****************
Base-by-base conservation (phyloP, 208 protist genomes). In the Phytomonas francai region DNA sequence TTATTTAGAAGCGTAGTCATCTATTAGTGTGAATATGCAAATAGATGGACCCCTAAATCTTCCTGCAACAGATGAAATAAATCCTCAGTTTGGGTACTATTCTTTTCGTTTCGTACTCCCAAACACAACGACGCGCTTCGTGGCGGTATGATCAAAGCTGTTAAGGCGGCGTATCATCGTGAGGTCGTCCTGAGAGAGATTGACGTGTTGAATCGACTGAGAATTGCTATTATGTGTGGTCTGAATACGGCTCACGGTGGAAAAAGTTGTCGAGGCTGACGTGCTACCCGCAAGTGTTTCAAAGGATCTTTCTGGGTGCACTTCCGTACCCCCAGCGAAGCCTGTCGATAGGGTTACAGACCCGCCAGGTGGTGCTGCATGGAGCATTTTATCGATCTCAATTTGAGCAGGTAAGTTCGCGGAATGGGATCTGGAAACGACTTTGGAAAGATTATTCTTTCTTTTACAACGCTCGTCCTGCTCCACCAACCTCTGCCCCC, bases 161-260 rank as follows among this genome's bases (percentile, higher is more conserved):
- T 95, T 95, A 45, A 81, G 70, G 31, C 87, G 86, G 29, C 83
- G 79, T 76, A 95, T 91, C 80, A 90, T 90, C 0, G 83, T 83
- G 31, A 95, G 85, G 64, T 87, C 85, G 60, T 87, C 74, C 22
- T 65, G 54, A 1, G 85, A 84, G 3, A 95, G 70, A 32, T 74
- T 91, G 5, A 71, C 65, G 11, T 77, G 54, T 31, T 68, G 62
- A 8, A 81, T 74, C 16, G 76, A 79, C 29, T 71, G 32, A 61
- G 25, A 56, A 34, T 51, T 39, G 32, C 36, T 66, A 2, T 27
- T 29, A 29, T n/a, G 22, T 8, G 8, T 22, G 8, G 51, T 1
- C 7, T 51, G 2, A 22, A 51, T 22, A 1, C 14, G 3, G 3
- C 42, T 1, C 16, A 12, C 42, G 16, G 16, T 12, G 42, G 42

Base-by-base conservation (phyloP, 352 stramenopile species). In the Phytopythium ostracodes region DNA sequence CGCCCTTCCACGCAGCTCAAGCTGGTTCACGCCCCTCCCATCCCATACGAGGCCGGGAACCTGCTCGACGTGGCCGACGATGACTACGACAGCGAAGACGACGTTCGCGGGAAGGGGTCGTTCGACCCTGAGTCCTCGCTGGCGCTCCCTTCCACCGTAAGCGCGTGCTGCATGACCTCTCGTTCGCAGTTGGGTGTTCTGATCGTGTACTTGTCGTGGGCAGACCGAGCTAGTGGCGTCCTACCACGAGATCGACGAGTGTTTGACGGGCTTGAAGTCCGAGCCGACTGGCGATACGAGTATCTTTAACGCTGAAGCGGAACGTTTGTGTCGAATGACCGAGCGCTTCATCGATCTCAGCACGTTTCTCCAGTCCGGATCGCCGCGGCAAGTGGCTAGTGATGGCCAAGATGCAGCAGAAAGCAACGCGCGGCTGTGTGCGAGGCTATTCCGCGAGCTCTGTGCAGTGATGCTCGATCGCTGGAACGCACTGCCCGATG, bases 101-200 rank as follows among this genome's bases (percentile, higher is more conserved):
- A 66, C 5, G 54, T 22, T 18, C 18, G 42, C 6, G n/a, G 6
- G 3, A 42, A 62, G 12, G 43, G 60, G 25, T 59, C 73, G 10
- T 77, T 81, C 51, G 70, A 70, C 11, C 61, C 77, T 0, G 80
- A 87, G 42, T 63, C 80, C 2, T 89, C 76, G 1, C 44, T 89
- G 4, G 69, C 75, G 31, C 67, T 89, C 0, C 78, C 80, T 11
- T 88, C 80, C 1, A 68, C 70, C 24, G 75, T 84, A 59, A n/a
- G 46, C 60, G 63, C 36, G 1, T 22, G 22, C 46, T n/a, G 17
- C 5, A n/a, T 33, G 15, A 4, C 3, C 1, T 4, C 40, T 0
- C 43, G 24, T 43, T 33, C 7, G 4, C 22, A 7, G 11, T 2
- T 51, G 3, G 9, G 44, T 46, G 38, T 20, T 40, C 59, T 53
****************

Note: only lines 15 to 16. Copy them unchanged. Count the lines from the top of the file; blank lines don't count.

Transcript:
- T 77, T 81, C 51, G 70, A 70, C 11, C 61, C 77, T 0, G 80
- A 87, G 42, T 63, C 80, C 2, T 89, C 76, G 1, C 44, T 89